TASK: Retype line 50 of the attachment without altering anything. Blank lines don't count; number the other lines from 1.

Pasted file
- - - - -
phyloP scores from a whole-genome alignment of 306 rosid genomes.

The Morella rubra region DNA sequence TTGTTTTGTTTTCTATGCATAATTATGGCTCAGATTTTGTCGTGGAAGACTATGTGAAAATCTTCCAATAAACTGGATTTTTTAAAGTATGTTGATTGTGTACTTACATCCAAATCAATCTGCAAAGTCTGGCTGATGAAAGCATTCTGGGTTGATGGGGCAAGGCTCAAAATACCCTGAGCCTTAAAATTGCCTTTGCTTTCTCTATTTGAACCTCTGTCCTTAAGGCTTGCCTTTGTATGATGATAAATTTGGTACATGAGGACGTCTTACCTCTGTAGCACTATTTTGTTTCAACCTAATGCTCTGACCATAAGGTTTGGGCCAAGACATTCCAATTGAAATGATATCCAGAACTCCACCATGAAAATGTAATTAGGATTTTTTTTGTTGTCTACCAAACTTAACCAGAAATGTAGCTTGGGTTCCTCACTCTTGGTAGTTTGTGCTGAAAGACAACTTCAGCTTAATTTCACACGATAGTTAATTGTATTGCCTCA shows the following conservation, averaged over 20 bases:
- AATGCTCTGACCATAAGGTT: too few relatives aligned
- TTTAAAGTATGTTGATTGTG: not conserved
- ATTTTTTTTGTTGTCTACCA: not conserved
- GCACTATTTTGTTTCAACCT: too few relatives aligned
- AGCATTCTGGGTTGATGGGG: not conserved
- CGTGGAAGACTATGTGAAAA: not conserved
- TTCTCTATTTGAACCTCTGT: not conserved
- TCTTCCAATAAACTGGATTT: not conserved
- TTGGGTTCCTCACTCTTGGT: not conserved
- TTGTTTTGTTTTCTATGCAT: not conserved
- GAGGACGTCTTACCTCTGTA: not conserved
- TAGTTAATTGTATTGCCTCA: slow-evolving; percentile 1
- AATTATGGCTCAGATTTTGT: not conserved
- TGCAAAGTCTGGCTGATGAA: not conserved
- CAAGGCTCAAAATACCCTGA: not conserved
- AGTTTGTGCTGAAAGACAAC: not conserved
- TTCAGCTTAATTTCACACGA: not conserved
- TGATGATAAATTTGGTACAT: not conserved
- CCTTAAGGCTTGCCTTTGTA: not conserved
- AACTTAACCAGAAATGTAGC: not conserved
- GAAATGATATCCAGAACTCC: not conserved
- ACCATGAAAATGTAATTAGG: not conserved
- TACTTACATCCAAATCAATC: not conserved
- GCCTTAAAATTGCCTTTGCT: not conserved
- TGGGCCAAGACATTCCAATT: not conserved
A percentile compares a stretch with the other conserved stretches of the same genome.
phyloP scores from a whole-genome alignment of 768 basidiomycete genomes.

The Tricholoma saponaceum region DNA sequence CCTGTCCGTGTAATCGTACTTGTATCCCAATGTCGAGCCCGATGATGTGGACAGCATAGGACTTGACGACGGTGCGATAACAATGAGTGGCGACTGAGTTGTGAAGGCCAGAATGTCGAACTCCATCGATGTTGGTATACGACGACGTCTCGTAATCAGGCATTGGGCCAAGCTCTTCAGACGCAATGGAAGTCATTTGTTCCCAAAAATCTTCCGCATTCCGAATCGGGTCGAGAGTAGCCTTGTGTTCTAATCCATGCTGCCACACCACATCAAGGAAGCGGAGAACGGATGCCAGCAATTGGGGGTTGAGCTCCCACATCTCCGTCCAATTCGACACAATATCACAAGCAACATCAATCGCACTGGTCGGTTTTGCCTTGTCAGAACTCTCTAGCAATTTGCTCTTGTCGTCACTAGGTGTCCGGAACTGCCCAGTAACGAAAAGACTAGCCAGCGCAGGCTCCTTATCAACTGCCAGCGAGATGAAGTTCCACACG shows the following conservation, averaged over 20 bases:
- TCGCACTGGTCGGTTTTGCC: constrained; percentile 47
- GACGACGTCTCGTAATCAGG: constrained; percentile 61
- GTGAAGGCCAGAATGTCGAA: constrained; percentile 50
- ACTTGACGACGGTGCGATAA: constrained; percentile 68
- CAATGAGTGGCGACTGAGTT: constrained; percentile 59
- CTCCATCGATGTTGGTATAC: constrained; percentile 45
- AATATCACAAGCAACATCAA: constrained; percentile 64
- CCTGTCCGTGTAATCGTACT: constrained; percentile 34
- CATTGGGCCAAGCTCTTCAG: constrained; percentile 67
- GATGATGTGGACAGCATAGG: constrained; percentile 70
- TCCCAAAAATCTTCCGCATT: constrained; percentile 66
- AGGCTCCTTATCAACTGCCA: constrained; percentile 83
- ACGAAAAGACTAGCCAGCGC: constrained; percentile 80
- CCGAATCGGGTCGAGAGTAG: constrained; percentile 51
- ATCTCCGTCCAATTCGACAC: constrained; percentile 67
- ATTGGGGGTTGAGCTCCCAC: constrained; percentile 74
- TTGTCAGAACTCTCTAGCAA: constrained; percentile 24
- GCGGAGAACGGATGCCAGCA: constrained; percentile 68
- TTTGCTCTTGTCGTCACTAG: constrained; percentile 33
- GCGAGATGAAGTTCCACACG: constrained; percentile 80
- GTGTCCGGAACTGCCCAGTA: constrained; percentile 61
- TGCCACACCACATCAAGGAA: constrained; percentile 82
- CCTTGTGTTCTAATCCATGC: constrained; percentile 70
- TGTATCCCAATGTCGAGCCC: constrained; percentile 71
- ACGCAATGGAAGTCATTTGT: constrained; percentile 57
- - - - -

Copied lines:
- GCGAGATGAAGTTCCACACG: constrained; percentile 80